NJPSA testified in opposition to a separate mandated civics requirement since civics is fully integrated throughout the social studies curriculum in the middle school grade levels. Additionally, we submitted that the bill is premature, as New Jersey has just revamped its Social Studies standards. This bill was passed by the Senate 33-0.  This bill has not yet moved in the General Assembly. 


  • S-550.  This legislation requires public schools that include grades seven through twelve, and higher education institutions, such as colleges and universities, to print the telephone number for a suicide prevention hotline on the back of every student ID card. According to a September 2020 report released by the CDC, the rate of suicide among individuals aged 10 to 24 in the United States increased nearly 60% between 2007 and 2018. This bill was passed by the Senate 33-0.  This bill is on 2nd Reading in the General Assembly. 


  • S-1018  This bill establishes a task force to examine, evaluate, and make recommendations regarding discipline policies and practices in New Jersey public schools, including any racial disparities in the implementation of those policies and the effectiveness of the policies.  


The task force will include:  One member will be appointed by the Commissioner of Education or a designee.  Seven members will be appointed by the Governor, who will include: one member upon the recommendation of the New Jersey School Boards Association; one member upon the recommendation of the New Jersey Education Association; one member upon the recommendation of the New Jersey Principals and Supervisors Association; one member upon the recommendation of the New Jersey Association of School Administrators; one member upon the recommendation of the American Federation of Teachers New Jersey; one member upon the recommendation of the New Jersey Charter Schools Association; one member of the public who has specialized knowledge or expertise in issues related to school discipline practices, and the Director of the Division on Civil Rights in the Department of Law and Public Safety to the membership of the task force created by the bill’s provisions.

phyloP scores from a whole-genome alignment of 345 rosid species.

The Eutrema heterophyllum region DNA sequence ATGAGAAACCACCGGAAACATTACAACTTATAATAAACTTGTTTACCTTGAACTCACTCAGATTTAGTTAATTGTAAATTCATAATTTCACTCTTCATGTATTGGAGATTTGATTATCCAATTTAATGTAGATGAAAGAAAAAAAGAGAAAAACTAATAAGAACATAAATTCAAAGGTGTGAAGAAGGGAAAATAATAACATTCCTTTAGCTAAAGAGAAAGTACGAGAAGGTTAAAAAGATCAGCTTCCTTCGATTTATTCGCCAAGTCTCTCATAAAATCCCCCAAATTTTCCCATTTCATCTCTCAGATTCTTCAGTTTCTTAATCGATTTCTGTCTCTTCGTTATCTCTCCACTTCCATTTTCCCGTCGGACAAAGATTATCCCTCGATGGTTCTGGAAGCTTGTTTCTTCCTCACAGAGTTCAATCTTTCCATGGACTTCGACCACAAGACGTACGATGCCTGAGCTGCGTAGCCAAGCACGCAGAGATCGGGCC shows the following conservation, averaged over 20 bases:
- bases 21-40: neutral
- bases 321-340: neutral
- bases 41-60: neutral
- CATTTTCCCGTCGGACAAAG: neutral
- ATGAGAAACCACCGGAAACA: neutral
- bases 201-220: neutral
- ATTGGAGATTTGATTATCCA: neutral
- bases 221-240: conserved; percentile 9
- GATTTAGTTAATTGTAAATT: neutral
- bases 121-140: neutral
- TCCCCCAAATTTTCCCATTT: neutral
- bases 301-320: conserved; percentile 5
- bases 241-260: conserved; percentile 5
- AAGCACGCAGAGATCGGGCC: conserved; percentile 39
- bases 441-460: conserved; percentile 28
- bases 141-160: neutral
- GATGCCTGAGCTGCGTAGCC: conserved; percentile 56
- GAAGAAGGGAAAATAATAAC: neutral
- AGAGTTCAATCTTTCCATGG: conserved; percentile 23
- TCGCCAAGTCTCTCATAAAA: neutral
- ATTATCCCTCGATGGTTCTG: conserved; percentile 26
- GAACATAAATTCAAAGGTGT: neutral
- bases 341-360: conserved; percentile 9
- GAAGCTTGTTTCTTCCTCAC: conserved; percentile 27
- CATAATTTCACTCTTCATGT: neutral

The task force will study, evaluate, and make recommendations regarding school discipline policies and practices in New Jersey and is required to issue a final report of its findings and recommendations to the Governor and the Legislature within 12 months of its organization.


This bill was passed by the Senate 31-0. It has not yet moved in the General Assembly. 


  • S-1020 This bill requires school report cards under the School Report Card Program administered by the Commissioner of Education, to include information on the number, percentage, and demographics, including race, gender, disability, grade level, and eligibility for free or reduced price lunch under the National School Lunch Program, of students who received one or more suspensions or expulsions or who were reported to or arrested by law enforcement, by category of offense pursuant to the provisions of the Uniform State Memorandum of Agreement Between Education and Law Enforcement Officials. The bill further requires the Commissioner of Education to compile data received from each school district into a Statewide database that must be posted on the Department’s website.  The database must, at a minimum, include school level totals for each category of student disciplinary actions, including in-school suspensions, out-of-school suspensions, expulsions, referrals to law enforcement, and arrests, as well as demographic information of the students who received the disciplinary action. This bill was passed by the Senate 32-0. It is on Second Reading in the General Assembly.


Until Next Week

If you have any questions or would like more information about any of the bills that advanced this week, or any other items under consideration by the New Jersey Legislature, please do not hesitate to reach out to your NJPSA Government Relations Team at any time.  Director Debra Bradley Esq. at dbradley@njpsa.org or Assistant DIrector Jennie Lamon @ jlamon@njpsa.org.  Please stay safe and healthy (and, according to the forecast, please stay warm!).  Thank you for all that you do.